On the same day Edward ordered the sheriff of Hampshire to arrest Robert for leaving him, he ordered all the sheriffs of England "to pursue with hue and cry until they be taken dead or alive" Robert Lewer, John Wyard, John du Chastel, and Richard and Robert de Harle, "the king being given to understand that the said Robert and the others have risen against him."  Wyard was an associate of Roger Mortimer. Robert had gone to some of the manors belonging to Hugh Despenser the elder, now earl of Winchester, and "carried off victuals and other necessaries."
He then went to manors which had formerly belonged to Warin Lisle and his brother-in-law Henry Tyes, whom Edward had had executed that spring, which now belonged to Winchester. "And there Sir [sic] Robert made a great distribution to the poor in the name of alms for the souls of the said barons. From this he profited little, because God has regard to the intention rather than the deed. That cannot be called alms which comes from theft or rapine. For, as is said elsewhere, it is a kind of theft to distribute largesse from the goods of another without consent of the lord." 
Throughout late 1322, Edward made strenuous attempts to arrest Robert. On 1 November, he sent out writs to sheriffs and keepers of the peace in places as far apart as Bristol, Cheshire, Lancashire, Wales and the Marches and Oxfordshire. Eleven days later he sent his half-brother the earl of Kent to "the parts of Wales" with men-at-arms and footmen to pursue Robert. By 28 November, Edward had heard that Robert had tried to seize Odiham Castle and had entered the king's manor of 'Ichehull', where he stole "the king's goods and beasts," and by 3 December, believed him to be in the forest of Malvern, in Worcestershire.  All this suggests that Robert had, or at least was believed to have, supporters and adherents all over the country. Possibly, though, this was just Edward's paranoia, and the Vita says that "Robert's plan failed, and his men deserted day by day." His plan, such as it was, was to capture the earl of Winchester, who "took refuge in Windsor Castle and set a watch night and day" - meaning that Robert rebelled against the Despensers, rather than Edward II.
Robert had been captured by 19 December 1322, on which date Edward rewarded Janekyn, the messenger who brought him the news, with forty shillings (£2) - a pretty small amount by his standards, which perhaps suggests that by then he had lost interest in Robert or no longer considered him a threat.  The Vita says that Robert went to Southampton with his wife - who had presumably forgiven him for taking a mistress and killing her husband - to try to cross over to France, but was recognised there and imprisoned. If that is true, it was pretty foolish of Robert, who was very well-known in Hampshire, to go to the one English port where he was bound to be recognised. The Vita's account is in fact likely to be correct, as it was Robert Kendale, appointed to search for Robert in Hampshire, who sent his messenger Janekyn to inform Edward II of his capture. (This implies that Edward had sent his brother Kent off on a wild goose chase to Wales.)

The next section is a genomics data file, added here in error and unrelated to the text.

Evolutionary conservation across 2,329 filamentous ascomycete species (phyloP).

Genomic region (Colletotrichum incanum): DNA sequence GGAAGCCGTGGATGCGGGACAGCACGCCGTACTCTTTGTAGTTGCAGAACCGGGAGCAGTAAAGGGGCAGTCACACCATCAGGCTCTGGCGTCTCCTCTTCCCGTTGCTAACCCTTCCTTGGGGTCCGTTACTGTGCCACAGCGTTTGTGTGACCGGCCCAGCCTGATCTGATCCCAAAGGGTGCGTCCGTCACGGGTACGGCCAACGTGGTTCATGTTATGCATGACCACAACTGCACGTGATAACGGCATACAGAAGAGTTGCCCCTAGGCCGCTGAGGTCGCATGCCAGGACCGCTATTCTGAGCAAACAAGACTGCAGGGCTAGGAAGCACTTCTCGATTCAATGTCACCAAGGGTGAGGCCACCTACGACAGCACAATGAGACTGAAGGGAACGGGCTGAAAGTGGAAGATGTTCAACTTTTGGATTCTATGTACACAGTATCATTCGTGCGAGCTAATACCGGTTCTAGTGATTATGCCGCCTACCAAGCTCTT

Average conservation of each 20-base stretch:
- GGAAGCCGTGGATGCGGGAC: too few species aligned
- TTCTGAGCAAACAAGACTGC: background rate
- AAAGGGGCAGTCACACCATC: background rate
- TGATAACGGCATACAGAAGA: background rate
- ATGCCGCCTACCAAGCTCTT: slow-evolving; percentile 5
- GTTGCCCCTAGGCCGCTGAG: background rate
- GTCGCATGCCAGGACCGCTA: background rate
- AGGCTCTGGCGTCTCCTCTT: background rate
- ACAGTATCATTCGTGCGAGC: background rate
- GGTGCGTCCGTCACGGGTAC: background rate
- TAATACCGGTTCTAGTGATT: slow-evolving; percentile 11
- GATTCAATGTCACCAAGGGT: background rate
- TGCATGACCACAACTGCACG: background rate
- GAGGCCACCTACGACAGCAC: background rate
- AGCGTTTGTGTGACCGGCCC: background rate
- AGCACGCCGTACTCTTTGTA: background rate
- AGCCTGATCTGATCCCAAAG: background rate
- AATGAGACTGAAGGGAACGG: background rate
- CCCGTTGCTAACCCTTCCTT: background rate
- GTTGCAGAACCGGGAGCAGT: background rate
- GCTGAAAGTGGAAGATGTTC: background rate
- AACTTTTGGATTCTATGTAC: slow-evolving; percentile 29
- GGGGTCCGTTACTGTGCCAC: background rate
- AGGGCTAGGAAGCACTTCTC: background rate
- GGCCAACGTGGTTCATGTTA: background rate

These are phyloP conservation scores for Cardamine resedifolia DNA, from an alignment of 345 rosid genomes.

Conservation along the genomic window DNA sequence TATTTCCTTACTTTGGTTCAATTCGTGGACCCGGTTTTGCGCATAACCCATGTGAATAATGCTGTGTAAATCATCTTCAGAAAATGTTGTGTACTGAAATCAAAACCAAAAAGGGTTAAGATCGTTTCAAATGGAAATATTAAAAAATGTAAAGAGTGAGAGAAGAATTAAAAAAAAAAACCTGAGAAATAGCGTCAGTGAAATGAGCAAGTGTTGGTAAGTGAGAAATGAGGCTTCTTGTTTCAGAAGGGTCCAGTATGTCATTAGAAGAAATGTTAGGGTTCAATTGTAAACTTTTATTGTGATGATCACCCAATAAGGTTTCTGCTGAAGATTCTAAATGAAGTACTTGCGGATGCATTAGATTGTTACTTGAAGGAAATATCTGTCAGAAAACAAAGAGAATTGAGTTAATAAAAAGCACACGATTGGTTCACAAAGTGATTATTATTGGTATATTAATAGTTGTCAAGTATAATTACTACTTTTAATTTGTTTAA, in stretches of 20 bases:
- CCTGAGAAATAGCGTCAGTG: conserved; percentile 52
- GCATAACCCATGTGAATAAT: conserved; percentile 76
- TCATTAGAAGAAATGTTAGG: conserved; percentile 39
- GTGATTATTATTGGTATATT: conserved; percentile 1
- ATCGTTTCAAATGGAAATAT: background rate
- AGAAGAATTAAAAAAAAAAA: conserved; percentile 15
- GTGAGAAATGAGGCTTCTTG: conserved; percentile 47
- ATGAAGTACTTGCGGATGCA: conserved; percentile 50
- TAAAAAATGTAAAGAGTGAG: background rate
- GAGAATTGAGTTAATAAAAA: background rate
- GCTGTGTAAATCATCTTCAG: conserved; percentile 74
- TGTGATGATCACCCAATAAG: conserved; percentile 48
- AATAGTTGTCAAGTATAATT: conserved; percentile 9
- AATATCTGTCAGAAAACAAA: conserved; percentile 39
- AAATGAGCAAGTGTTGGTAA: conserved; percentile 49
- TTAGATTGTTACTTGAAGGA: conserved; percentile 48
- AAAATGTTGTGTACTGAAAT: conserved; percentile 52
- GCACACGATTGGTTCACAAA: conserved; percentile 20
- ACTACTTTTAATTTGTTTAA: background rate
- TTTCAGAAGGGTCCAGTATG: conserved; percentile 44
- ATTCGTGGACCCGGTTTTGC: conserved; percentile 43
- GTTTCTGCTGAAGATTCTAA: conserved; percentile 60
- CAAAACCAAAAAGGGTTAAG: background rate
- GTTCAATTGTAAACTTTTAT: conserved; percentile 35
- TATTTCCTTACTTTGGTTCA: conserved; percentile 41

Robert refused to speak in court and to answer the charges against him, and was sentenced to the usual punishment for people who refused "to submit to the law of the realm": peine forte et dure, 'strong and hard punishment'. The prisoner sat on the bare floor wearing thin clothes, and a huge weight of iron - several hundred pounds - was placed on top of him (or her). Death normally took several days. Prisoners were allowed a small amount of mouldy bread and cloudy water; on the days they received bread, they were allowed no water, and vice versa.  This grotesque punishment wasn't abolished in Britain until 1772.
Robert Lewer survived several days of this horror, and was dead by 8 January 1323.  The author of the Vita, at least, approved of the manner of his death: "Robert at length died, receiving at last a punishment fitting for his crimes and healthy for his soul, provided he bore it with resignation." Robert's widow Margery was released from prison on 30 July 1324, and pardoned on 9 September "for having been lately in rebellion against the king."  Probably that same year, she petitioned Edward II, denying any complicity in the murder of one Peter Luscombe.  Presumably, Luscombe was the husband of Margery's husband's mistress, unless Robert also murdered another man - which, given his brutal character, is hardly improbable.
RIP Robert Lewer, one of the thugs of the fourteenth century!
1: Vita Edwardi Secundi, ed. N. Denholm-Young (1957), pp. 117-118, 127-129.
2: Annales Londonienses 1195-1330, in W. Stubbs, ed., Chronicles of the Reigns of Edward I and Edward II, volume 1, Rolls Series, 76 (1882), p. 199.
3: Calendar of Fine Rolls 1307-1319, p. 103; Calendar of Patent Rolls 1307-1313, pp. 400, 405, 481; Calendar of Close Rolls 1307-1313, pp. 375, 378.
4: CPR 1307-1313, pp. 580, 584.
5: CPR 1307-1313, pp. 160, 304-305, 319 and CCR 1307-1313, p. 387, for Warblington; CPR 1317-1321, p. 253 and The National Archives SC 8/92/4562B, for the mill and meadow.
6: TNA SC 8/4/190; CPR 1313-1317, pp. 139-40; CCR 1323-1327, p. 436.
7: CCR 1307-1313, pp. 399, 429, 430.
8: CFR 1319-1327, pp. 15, 18.
9: CCR 1318-1323, pp. 260, 285-286, 326.